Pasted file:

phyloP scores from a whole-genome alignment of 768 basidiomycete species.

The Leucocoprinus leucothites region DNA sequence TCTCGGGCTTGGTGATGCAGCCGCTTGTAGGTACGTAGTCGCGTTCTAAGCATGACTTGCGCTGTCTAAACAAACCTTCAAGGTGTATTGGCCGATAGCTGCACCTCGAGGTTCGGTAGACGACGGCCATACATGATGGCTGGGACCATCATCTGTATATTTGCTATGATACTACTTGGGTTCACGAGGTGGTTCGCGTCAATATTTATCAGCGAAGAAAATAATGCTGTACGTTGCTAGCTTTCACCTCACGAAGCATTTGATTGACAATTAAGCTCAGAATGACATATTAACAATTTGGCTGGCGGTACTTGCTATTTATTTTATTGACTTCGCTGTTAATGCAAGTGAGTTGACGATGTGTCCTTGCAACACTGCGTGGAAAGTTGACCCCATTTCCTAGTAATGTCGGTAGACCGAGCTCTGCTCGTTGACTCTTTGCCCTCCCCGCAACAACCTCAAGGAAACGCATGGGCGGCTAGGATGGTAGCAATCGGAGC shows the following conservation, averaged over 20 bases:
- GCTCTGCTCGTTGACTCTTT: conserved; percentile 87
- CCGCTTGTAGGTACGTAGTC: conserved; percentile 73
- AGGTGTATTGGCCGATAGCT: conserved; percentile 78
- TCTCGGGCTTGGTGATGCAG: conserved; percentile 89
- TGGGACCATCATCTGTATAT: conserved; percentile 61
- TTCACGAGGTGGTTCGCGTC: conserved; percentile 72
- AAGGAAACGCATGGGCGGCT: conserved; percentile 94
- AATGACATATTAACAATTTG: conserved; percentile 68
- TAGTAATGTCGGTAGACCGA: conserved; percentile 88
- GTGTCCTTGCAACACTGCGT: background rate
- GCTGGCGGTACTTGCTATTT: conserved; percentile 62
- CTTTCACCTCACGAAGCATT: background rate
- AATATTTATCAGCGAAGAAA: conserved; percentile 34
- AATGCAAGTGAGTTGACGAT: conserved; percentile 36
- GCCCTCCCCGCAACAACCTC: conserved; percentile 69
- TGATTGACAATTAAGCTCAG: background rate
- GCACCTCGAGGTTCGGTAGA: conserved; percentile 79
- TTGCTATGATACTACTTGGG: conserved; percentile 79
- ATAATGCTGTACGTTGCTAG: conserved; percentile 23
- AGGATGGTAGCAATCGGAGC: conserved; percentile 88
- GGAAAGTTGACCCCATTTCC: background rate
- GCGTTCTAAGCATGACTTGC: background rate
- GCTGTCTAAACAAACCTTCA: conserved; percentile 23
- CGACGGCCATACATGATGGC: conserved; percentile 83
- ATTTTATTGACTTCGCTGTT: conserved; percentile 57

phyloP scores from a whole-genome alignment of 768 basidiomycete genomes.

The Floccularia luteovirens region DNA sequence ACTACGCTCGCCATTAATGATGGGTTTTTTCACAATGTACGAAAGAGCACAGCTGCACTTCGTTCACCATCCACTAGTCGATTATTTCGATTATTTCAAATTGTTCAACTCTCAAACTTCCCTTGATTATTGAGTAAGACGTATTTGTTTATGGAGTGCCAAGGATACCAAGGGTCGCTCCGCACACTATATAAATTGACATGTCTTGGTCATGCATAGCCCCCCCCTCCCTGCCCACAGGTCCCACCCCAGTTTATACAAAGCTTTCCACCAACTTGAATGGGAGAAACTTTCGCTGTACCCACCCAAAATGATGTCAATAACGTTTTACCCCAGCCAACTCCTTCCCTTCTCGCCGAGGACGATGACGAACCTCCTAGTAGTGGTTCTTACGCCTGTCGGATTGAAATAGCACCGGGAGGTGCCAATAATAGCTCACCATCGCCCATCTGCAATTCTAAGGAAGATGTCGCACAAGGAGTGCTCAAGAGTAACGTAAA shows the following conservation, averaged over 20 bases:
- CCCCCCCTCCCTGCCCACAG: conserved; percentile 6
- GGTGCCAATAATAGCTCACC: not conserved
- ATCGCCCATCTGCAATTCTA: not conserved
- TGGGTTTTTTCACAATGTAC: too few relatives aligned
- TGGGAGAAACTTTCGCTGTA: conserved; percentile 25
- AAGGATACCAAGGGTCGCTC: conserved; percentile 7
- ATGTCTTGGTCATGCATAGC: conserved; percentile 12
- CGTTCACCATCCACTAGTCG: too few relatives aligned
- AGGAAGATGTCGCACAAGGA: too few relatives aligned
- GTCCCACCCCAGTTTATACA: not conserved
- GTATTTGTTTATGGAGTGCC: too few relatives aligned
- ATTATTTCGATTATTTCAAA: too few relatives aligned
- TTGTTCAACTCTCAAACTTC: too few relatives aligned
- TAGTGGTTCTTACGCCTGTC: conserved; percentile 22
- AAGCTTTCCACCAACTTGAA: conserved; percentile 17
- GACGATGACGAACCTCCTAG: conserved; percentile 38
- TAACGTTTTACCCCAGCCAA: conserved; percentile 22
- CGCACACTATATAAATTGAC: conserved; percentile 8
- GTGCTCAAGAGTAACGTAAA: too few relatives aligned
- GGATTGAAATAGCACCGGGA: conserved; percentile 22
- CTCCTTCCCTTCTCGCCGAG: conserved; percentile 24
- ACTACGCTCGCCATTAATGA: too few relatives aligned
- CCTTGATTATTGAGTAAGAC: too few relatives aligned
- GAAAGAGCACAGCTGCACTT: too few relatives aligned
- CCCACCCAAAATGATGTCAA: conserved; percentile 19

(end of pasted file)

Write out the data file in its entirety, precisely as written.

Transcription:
phyloP scores from a whole-genome alignment of 768 basidiomycete species.

The Leucocoprinus leucothites region DNA sequence TCTCGGGCTTGGTGATGCAGCCGCTTGTAGGTACGTAGTCGCGTTCTAAGCATGACTTGCGCTGTCTAAACAAACCTTCAAGGTGTATTGGCCGATAGCTGCACCTCGAGGTTCGGTAGACGACGGCCATACATGATGGCTGGGACCATCATCTGTATATTTGCTATGATACTACTTGGGTTCACGAGGTGGTTCGCGTCAATATTTATCAGCGAAGAAAATAATGCTGTACGTTGCTAGCTTTCACCTCACGAAGCATTTGATTGACAATTAAGCTCAGAATGACATATTAACAATTTGGCTGGCGGTACTTGCTATTTATTTTATTGACTTCGCTGTTAATGCAAGTGAGTTGACGATGTGTCCTTGCAACACTGCGTGGAAAGTTGACCCCATTTCCTAGTAATGTCGGTAGACCGAGCTCTGCTCGTTGACTCTTTGCCCTCCCCGCAACAACCTCAAGGAAACGCATGGGCGGCTAGGATGGTAGCAATCGGAGC shows the following conservation, averaged over 20 bases:
- GCTCTGCTCGTTGACTCTTT: conserved; percentile 87
- CCGCTTGTAGGTACGTAGTC: conserved; percentile 73
- AGGTGTATTGGCCGATAGCT: conserved; percentile 78
- TCTCGGGCTTGGTGATGCAG: conserved; percentile 89
- TGGGACCATCATCTGTATAT: conserved; percentile 61
- TTCACGAGGTGGTTCGCGTC: conserved; percentile 72
- AAGGAAACGCATGGGCGGCT: conserved; percentile 94
- AATGACATATTAACAATTTG: conserved; percentile 68
- TAGTAATGTCGGTAGACCGA: conserved; percentile 88
- GTGTCCTTGCAACACTGCGT: background rate
- GCTGGCGGTACTTGCTATTT: conserved; percentile 62
- CTTTCACCTCACGAAGCATT: background rate
- AATATTTATCAGCGAAGAAA: conserved; percentile 34
- AATGCAAGTGAGTTGACGAT: conserved; percentile 36
- GCCCTCCCCGCAACAACCTC: conserved; percentile 69
- TGATTGACAATTAAGCTCAG: background rate
- GCACCTCGAGGTTCGGTAGA: conserved; percentile 79
- TTGCTATGATACTACTTGGG: conserved; percentile 79
- ATAATGCTGTACGTTGCTAG: conserved; percentile 23
- AGGATGGTAGCAATCGGAGC: conserved; percentile 88
- GGAAAGTTGACCCCATTTCC: background rate
- GCGTTCTAAGCATGACTTGC: background rate
- GCTGTCTAAACAAACCTTCA: conserved; percentile 23
- CGACGGCCATACATGATGGC: conserved; percentile 83
- ATTTTATTGACTTCGCTGTT: conserved; percentile 57

phyloP scores from a whole-genome alignment of 768 basidiomycete genomes.

The Floccularia luteovirens region DNA sequence ACTACGCTCGCCATTAATGATGGGTTTTTTCACAATGTACGAAAGAGCACAGCTGCACTTCGTTCACCATCCACTAGTCGATTATTTCGATTATTTCAAATTGTTCAACTCTCAAACTTCCCTTGATTATTGAGTAAGACGTATTTGTTTATGGAGTGCCAAGGATACCAAGGGTCGCTCCGCACACTATATAAATTGACATGTCTTGGTCATGCATAGCCCCCCCCTCCCTGCCCACAGGTCCCACCCCAGTTTATACAAAGCTTTCCACCAACTTGAATGGGAGAAACTTTCGCTGTACCCACCCAAAATGATGTCAATAACGTTTTACCCCAGCCAACTCCTTCCCTTCTCGCCGAGGACGATGACGAACCTCCTAGTAGTGGTTCTTACGCCTGTCGGATTGAAATAGCACCGGGAGGTGCCAATAATAGCTCACCATCGCCCATCTGCAATTCTAAGGAAGATGTCGCACAAGGAGTGCTCAAGAGTAACGTAAA shows the following conservation, averaged over 20 bases:
- CCCCCCCTCCCTGCCCACAG: conserved; percentile 6
- GGTGCCAATAATAGCTCACC: not conserved
- ATCGCCCATCTGCAATTCTA: not conserved
- TGGGTTTTTTCACAATGTAC: too few relatives aligned
- TGGGAGAAACTTTCGCTGTA: conserved; percentile 25
- AAGGATACCAAGGGTCGCTC: conserved; percentile 7
- ATGTCTTGGTCATGCATAGC: conserved; percentile 12
- CGTTCACCATCCACTAGTCG: too few relatives aligned
- AGGAAGATGTCGCACAAGGA: too few relatives aligned
- GTCCCACCCCAGTTTATACA: not conserved
- GTATTTGTTTATGGAGTGCC: too few relatives aligned
- ATTATTTCGATTATTTCAAA: too few relatives aligned
- TTGTTCAACTCTCAAACTTC: too few relatives aligned
- TAGTGGTTCTTACGCCTGTC: conserved; percentile 22
- AAGCTTTCCACCAACTTGAA: conserved; percentile 17
- GACGATGACGAACCTCCTAG: conserved; percentile 38
- TAACGTTTTACCCCAGCCAA: conserved; percentile 22
- CGCACACTATATAAATTGAC: conserved; percentile 8
- GTGCTCAAGAGTAACGTAAA: too few relatives aligned
- GGATTGAAATAGCACCGGGA: conserved; percentile 22
- CTCCTTCCCTTCTCGCCGAG: conserved; percentile 24
- ACTACGCTCGCCATTAATGA: too few relatives aligned
- CCTTGATTATTGAGTAAGAC: too few relatives aligned
- GAAAGAGCACAGCTGCACTT: too few relatives aligned
- CCCACCCAAAATGATGTCAA: conserved; percentile 19